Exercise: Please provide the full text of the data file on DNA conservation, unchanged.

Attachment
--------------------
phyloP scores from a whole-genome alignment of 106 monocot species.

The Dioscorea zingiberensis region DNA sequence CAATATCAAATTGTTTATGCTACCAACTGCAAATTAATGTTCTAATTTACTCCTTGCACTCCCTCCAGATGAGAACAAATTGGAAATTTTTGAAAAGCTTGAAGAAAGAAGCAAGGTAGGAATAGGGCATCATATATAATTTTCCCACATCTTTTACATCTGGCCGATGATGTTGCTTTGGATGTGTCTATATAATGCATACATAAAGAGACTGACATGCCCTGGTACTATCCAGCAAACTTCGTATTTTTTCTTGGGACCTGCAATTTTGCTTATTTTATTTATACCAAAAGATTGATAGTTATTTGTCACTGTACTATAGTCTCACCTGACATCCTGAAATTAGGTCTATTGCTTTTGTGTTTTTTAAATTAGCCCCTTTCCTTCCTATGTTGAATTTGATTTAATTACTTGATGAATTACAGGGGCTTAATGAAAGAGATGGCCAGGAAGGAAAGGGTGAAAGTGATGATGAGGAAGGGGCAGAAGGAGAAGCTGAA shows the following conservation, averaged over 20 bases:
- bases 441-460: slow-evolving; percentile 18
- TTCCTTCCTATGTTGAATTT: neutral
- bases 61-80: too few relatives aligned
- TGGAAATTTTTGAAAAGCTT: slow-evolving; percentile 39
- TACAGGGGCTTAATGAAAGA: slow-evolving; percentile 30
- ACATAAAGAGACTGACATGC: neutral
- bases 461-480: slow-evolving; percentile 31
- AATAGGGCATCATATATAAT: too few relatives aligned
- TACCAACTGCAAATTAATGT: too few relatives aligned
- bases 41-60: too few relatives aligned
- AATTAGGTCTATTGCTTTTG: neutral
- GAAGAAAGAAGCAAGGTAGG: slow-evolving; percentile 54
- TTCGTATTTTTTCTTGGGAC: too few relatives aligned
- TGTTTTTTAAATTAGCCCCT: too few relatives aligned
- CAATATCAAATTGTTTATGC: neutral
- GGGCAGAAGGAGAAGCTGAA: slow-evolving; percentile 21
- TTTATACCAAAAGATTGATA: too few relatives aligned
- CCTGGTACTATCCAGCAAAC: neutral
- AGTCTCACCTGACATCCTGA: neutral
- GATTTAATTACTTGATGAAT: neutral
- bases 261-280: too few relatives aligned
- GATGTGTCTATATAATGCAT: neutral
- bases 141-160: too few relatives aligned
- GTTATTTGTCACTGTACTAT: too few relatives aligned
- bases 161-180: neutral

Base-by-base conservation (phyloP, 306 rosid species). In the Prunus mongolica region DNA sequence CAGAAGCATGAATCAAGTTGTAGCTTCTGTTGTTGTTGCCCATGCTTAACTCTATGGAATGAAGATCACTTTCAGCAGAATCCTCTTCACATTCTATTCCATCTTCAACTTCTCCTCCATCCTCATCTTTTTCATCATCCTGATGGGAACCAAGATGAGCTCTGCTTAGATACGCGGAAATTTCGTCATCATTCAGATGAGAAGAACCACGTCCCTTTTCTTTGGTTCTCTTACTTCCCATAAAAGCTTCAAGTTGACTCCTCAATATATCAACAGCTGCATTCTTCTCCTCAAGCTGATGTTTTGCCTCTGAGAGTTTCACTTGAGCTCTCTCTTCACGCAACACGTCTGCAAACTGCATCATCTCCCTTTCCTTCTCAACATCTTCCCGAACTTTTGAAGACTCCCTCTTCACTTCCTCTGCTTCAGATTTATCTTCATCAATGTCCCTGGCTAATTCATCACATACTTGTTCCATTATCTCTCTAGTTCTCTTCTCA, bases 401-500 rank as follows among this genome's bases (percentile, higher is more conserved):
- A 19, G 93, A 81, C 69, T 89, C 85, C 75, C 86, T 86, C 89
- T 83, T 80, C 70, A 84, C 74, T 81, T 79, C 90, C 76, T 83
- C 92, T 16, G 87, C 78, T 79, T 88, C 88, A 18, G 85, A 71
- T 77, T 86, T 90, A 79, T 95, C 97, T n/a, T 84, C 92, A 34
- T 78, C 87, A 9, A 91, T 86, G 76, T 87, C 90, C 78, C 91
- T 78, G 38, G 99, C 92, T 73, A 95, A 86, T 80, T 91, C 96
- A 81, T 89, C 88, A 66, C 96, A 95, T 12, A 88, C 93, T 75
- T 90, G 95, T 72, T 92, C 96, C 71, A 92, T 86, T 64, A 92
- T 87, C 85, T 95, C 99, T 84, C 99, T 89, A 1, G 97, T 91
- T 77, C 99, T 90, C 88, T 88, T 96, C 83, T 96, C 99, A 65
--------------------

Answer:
phyloP scores from a whole-genome alignment of 106 monocot species.

The Dioscorea zingiberensis region DNA sequence CAATATCAAATTGTTTATGCTACCAACTGCAAATTAATGTTCTAATTTACTCCTTGCACTCCCTCCAGATGAGAACAAATTGGAAATTTTTGAAAAGCTTGAAGAAAGAAGCAAGGTAGGAATAGGGCATCATATATAATTTTCCCACATCTTTTACATCTGGCCGATGATGTTGCTTTGGATGTGTCTATATAATGCATACATAAAGAGACTGACATGCCCTGGTACTATCCAGCAAACTTCGTATTTTTTCTTGGGACCTGCAATTTTGCTTATTTTATTTATACCAAAAGATTGATAGTTATTTGTCACTGTACTATAGTCTCACCTGACATCCTGAAATTAGGTCTATTGCTTTTGTGTTTTTTAAATTAGCCCCTTTCCTTCCTATGTTGAATTTGATTTAATTACTTGATGAATTACAGGGGCTTAATGAAAGAGATGGCCAGGAAGGAAAGGGTGAAAGTGATGATGAGGAAGGGGCAGAAGGAGAAGCTGAA shows the following conservation, averaged over 20 bases:
- bases 441-460: slow-evolving; percentile 18
- TTCCTTCCTATGTTGAATTT: neutral
- bases 61-80: too few relatives aligned
- TGGAAATTTTTGAAAAGCTT: slow-evolving; percentile 39
- TACAGGGGCTTAATGAAAGA: slow-evolving; percentile 30
- ACATAAAGAGACTGACATGC: neutral
- bases 461-480: slow-evolving; percentile 31
- AATAGGGCATCATATATAAT: too few relatives aligned
- TACCAACTGCAAATTAATGT: too few relatives aligned
- bases 41-60: too few relatives aligned
- AATTAGGTCTATTGCTTTTG: neutral
- GAAGAAAGAAGCAAGGTAGG: slow-evolving; percentile 54
- TTCGTATTTTTTCTTGGGAC: too few relatives aligned
- TGTTTTTTAAATTAGCCCCT: too few relatives aligned
- CAATATCAAATTGTTTATGC: neutral
- GGGCAGAAGGAGAAGCTGAA: slow-evolving; percentile 21
- TTTATACCAAAAGATTGATA: too few relatives aligned
- CCTGGTACTATCCAGCAAAC: neutral
- AGTCTCACCTGACATCCTGA: neutral
- GATTTAATTACTTGATGAAT: neutral
- bases 261-280: too few relatives aligned
- GATGTGTCTATATAATGCAT: neutral
- bases 141-160: too few relatives aligned
- GTTATTTGTCACTGTACTAT: too few relatives aligned
- bases 161-180: neutral

Base-by-base conservation (phyloP, 306 rosid species). In the Prunus mongolica region DNA sequence CAGAAGCATGAATCAAGTTGTAGCTTCTGTTGTTGTTGCCCATGCTTAACTCTATGGAATGAAGATCACTTTCAGCAGAATCCTCTTCACATTCTATTCCATCTTCAACTTCTCCTCCATCCTCATCTTTTTCATCATCCTGATGGGAACCAAGATGAGCTCTGCTTAGATACGCGGAAATTTCGTCATCATTCAGATGAGAAGAACCACGTCCCTTTTCTTTGGTTCTCTTACTTCCCATAAAAGCTTCAAGTTGACTCCTCAATATATCAACAGCTGCATTCTTCTCCTCAAGCTGATGTTTTGCCTCTGAGAGTTTCACTTGAGCTCTCTCTTCACGCAACACGTCTGCAAACTGCATCATCTCCCTTTCCTTCTCAACATCTTCCCGAACTTTTGAAGACTCCCTCTTCACTTCCTCTGCTTCAGATTTATCTTCATCAATGTCCCTGGCTAATTCATCACATACTTGTTCCATTATCTCTCTAGTTCTCTTCTCA, bases 401-500 rank as follows among this genome's bases (percentile, higher is more conserved):
- A 19, G 93, A 81, C 69, T 89, C 85, C 75, C 86, T 86, C 89
- T 83, T 80, C 70, A 84, C 74, T 81, T 79, C 90, C 76, T 83
- C 92, T 16, G 87, C 78, T 79, T 88, C 88, A 18, G 85, A 71
- T 77, T 86, T 90, A 79, T 95, C 97, T n/a, T 84, C 92, A 34
- T 78, C 87, A 9, A 91, T 86, G 76, T 87, C 90, C 78, C 91
- T 78, G 38, G 99, C 92, T 73, A 95, A 86, T 80, T 91, C 96
- A 81, T 89, C 88, A 66, C 96, A 95, T 12, A 88, C 93, T 75
- T 90, G 95, T 72, T 92, C 96, C 71, A 92, T 86, T 64, A 92
- T 87, C 85, T 95, C 99, T 84, C 99, T 89, A 1, G 97, T 91
- T 77, C 99, T 90, C 88, T 88, T 96, C 83, T 96, C 99, A 65